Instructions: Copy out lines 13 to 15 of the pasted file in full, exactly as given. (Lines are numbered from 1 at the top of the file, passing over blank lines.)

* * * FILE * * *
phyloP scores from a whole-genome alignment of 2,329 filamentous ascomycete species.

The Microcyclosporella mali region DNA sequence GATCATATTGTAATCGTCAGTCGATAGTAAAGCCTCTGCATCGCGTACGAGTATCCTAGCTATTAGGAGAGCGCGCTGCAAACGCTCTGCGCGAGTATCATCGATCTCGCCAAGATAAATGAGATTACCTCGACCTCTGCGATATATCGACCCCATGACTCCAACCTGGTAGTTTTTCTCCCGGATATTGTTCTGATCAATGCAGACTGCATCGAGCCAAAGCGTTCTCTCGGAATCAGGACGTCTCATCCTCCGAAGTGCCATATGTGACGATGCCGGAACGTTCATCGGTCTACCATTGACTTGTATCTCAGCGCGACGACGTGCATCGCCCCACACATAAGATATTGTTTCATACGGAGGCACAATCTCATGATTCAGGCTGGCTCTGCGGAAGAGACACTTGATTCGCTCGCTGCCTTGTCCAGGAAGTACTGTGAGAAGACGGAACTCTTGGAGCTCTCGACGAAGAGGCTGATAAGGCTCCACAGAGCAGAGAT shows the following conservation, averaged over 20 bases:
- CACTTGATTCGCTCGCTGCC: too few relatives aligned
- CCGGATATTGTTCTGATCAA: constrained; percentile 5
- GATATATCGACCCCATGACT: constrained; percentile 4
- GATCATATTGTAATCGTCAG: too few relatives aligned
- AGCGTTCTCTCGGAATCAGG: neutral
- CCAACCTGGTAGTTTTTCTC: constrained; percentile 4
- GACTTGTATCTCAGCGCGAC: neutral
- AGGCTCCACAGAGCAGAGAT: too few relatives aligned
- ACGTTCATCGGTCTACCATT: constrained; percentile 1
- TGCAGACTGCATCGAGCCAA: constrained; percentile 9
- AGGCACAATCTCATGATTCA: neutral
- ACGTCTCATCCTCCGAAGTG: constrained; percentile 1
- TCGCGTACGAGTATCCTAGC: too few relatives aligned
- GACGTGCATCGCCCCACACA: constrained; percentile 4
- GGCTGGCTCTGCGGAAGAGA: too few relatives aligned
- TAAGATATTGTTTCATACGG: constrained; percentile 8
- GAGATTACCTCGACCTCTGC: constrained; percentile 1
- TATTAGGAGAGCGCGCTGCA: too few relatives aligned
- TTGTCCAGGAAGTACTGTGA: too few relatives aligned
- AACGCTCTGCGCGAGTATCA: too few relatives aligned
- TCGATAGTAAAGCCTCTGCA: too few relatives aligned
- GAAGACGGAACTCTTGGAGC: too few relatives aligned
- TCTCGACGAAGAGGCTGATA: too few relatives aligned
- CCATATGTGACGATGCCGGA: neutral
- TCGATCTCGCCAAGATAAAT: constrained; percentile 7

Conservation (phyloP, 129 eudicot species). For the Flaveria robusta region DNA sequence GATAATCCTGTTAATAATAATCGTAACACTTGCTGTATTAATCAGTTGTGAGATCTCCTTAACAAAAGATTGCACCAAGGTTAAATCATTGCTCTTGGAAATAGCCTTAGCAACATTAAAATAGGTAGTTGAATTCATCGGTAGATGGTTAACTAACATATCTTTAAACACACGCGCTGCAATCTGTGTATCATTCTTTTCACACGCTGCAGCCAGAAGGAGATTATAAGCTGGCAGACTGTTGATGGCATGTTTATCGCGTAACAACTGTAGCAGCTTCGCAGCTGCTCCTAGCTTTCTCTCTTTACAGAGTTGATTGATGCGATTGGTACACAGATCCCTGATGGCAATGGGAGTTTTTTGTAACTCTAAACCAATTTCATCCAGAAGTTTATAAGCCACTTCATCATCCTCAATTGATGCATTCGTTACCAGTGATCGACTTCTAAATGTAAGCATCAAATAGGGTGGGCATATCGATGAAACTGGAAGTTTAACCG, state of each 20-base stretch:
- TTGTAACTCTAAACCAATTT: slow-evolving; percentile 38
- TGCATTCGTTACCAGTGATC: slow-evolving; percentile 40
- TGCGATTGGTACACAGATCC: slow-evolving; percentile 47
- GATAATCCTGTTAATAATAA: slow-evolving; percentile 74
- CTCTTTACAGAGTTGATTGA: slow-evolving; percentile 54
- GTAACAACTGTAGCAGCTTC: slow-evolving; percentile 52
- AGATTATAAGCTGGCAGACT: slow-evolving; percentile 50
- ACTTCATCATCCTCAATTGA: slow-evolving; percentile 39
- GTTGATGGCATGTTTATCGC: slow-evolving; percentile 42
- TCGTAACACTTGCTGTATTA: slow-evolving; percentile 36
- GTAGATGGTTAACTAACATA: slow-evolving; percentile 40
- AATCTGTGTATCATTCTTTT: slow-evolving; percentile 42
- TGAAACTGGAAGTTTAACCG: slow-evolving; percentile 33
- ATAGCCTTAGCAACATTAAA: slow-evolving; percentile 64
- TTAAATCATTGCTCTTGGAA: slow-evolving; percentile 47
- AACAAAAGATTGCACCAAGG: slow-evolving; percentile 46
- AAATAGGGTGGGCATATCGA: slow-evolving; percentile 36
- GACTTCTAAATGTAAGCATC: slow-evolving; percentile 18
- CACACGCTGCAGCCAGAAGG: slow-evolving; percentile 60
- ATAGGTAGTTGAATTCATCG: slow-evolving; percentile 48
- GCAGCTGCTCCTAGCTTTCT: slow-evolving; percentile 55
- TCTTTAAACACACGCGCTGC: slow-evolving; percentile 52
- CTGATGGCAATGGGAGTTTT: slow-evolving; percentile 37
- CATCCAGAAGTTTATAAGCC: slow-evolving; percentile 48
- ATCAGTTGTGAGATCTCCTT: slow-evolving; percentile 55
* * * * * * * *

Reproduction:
- AGGCACAATCTCATGATTCA: neutral
- ACGTCTCATCCTCCGAAGTG: constrained; percentile 1
- TCGCGTACGAGTATCCTAGC: too few relatives aligned